First released back in 1989, TypeIt4Me is one of the most enduring of Mac utilities. It's been three years since we reviewed it. Since then, it's gone up a couple of version numbers. While it's essentially the program Macworld praised back then, it has also acquired some significant--and nice--new features.
In concept, TypeIt4Me is much like its competitors (TextExpander, Typinator, and others): You enter text clippings--bits of text you type frequently--then assign shortcut keys to them; thereafter, when you type one of those shortcuts, TypeIt4Me will insert the corresponding clipping, saving you the trouble of typing out the whole thing. For example, I use ad1 and ad2 to insert the first and second lines of my address; I use hrf to wrap a URL that I've copied in HTML href code and put the cursor in position for me to add the text for the link.
TypeIt4Me clippings can contain plain- or rich-text as well as images. While it's simple to create basic clippings, adding special items like dates or specific modifier keys, requires a bit of menu-navigation. When you create a clipping, by default it'll be available in all of your applications; if you want to make it available in just one, you can click on the appropriate icon in the App column. You can also create files that contain multiple clippings; you could have a different file for every application in which you might want to use clippings.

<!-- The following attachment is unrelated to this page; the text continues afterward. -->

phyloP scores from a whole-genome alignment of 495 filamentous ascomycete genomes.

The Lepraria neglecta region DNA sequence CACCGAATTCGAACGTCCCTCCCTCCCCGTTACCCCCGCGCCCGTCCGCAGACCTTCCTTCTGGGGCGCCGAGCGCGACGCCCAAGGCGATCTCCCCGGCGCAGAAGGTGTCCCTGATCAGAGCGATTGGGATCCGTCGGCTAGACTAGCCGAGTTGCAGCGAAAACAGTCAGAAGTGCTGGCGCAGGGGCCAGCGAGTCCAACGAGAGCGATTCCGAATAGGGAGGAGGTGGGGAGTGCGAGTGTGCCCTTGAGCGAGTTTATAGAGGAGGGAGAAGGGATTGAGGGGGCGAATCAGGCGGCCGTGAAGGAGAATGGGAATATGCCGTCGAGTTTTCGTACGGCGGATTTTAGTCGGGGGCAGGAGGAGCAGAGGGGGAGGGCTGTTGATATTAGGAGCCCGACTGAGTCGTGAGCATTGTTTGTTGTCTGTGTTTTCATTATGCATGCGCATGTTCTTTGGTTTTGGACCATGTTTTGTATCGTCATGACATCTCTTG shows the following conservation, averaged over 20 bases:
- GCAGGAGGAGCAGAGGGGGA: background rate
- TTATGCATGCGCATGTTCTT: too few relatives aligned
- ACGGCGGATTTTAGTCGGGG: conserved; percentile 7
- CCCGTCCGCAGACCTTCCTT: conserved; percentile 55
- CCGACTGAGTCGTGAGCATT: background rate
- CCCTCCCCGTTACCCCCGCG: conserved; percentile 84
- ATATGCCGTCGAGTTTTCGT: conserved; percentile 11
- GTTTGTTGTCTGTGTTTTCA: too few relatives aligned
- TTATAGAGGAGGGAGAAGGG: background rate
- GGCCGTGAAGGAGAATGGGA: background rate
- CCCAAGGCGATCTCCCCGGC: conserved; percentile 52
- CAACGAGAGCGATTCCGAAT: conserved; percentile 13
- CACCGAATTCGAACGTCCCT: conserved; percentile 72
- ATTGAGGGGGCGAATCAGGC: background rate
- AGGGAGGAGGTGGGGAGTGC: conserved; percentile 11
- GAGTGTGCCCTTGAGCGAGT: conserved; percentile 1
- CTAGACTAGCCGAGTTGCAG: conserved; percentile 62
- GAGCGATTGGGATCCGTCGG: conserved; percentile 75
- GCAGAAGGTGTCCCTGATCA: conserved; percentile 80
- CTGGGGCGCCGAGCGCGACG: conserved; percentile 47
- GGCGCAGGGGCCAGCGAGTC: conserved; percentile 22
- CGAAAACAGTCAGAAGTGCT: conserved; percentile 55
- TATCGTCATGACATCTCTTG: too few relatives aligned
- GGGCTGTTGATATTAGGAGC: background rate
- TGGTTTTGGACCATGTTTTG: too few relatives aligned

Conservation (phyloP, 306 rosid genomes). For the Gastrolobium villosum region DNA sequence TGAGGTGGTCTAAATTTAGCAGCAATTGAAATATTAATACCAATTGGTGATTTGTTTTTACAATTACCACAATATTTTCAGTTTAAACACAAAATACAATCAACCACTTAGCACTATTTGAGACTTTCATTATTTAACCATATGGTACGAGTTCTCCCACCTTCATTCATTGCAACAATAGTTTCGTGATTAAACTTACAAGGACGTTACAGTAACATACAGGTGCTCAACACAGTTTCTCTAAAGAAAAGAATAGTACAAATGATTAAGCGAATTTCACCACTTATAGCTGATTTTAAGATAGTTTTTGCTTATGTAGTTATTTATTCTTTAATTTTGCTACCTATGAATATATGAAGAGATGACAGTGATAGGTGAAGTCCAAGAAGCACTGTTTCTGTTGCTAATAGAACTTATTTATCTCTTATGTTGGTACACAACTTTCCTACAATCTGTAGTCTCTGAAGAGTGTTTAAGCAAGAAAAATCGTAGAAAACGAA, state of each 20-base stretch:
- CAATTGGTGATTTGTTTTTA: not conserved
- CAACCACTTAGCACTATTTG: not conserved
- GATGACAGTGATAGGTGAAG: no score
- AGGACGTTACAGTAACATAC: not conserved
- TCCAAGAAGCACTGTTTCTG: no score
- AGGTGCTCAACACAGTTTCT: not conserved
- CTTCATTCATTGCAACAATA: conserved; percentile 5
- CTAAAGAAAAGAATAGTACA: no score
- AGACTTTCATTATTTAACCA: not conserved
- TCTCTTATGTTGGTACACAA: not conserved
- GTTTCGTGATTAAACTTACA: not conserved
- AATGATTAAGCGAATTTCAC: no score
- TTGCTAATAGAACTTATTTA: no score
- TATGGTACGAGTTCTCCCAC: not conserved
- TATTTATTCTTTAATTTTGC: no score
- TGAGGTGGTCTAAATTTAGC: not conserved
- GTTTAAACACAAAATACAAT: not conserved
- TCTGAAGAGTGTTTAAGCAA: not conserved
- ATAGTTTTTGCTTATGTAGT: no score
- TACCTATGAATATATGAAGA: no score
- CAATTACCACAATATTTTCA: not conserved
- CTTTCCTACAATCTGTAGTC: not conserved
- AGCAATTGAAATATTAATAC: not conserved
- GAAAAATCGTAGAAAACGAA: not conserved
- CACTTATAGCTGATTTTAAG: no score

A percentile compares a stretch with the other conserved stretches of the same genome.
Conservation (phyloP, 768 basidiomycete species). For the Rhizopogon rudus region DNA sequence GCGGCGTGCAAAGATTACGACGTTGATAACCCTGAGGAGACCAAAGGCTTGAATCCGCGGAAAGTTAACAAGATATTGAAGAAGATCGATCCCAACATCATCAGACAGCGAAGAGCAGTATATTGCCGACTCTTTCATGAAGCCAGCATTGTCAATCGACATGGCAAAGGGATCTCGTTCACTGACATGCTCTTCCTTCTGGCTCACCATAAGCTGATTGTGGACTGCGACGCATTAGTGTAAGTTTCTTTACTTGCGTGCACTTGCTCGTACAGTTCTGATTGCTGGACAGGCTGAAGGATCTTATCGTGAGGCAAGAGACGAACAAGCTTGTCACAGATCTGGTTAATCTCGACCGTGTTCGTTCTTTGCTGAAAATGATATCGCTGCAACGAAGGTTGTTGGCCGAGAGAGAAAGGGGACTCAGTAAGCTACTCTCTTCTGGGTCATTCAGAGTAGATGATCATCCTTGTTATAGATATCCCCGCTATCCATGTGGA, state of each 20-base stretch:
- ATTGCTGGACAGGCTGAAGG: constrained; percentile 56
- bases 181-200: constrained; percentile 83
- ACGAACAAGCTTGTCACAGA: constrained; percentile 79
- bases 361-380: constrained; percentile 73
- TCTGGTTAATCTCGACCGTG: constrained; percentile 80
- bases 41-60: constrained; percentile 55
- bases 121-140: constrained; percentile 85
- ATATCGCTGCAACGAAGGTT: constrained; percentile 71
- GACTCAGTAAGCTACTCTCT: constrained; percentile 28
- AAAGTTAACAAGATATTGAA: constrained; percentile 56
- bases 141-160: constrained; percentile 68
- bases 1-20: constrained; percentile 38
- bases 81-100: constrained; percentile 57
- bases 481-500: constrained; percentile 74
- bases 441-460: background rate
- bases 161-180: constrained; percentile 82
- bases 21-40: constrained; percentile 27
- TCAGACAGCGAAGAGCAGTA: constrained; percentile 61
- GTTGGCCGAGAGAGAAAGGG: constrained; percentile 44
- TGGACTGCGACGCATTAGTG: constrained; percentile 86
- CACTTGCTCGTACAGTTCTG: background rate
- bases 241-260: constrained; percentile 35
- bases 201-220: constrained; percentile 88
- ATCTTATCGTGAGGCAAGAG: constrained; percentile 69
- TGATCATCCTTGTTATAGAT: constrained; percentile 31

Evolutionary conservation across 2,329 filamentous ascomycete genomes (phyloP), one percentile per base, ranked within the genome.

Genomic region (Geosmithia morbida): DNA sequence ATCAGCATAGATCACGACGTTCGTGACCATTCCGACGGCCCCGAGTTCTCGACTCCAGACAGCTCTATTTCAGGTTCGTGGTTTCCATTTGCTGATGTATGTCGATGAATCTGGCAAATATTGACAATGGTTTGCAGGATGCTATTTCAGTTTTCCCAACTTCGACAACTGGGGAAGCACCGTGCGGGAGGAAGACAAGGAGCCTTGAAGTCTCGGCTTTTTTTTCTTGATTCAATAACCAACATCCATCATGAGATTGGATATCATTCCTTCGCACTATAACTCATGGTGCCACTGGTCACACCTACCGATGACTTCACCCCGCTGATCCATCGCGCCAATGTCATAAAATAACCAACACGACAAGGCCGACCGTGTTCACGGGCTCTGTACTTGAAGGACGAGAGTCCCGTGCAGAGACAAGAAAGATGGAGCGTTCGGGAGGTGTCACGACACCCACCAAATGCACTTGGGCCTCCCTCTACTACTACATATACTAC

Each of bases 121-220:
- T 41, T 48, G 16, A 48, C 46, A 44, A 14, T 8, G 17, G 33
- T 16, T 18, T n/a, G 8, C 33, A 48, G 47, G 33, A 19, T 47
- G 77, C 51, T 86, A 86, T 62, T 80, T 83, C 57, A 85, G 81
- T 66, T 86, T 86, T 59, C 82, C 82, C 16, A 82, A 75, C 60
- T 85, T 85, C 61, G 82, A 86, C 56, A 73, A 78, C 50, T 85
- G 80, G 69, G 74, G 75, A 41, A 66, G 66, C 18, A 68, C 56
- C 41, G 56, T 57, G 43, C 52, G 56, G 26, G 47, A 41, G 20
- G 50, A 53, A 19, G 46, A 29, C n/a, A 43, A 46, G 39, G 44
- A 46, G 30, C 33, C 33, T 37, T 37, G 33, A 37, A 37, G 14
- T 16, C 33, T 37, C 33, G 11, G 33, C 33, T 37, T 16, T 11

The biggest change from version 3.1 to version 5.0 is that TypeIt4me is now a real application. Previously, it was a 32-bit pref pane; that meant, if you wanted to open it in Snow Leopard, you had to quit System Preferences and relaunch it in 32-bit mode. That step is now gone. In use, this new version for the most part feels much snappier than the last.
Since we last reviewed it, TypeIt4Me has also picked up a couple of nice new features. AutoCorrect is similar to what's built into Microsoft Word and some other apps, but TypeIt4Me makes it available in any program. Unfortunately, as is common with such tools, it won't catch every mistake, and its corrections are sometimes wrong.
TypeIt4Me 5.0 also has AutoCue, which enables you to create substitutions that pause to allow you to type in variable text. For example, if you had to send out a daily activity report reading, "Today I finished 10 customer projects," you could create a clipping with all the text and use Autocue to insert the daily-changing number.
Unlike TextExpander, TypeIt4Me doesn't have any built-in tools to sync clippings with other Macs via MobileMe. While you can get similar functionality by storing your clippings file in a Dropbox folder, it would be nice if syncing were integrated into the application.
Still, TypeIt4Me has been around so long for a reason: It's a really useful utility that does what it says. If you want to give your fingers a rest, TypeIt4Me will help.
Senior contributor Kirk McElhearn writes about more than just Macs on his blog Kirkville.
This story, "TypeIt4Me 5.0" was originally published by Macworld.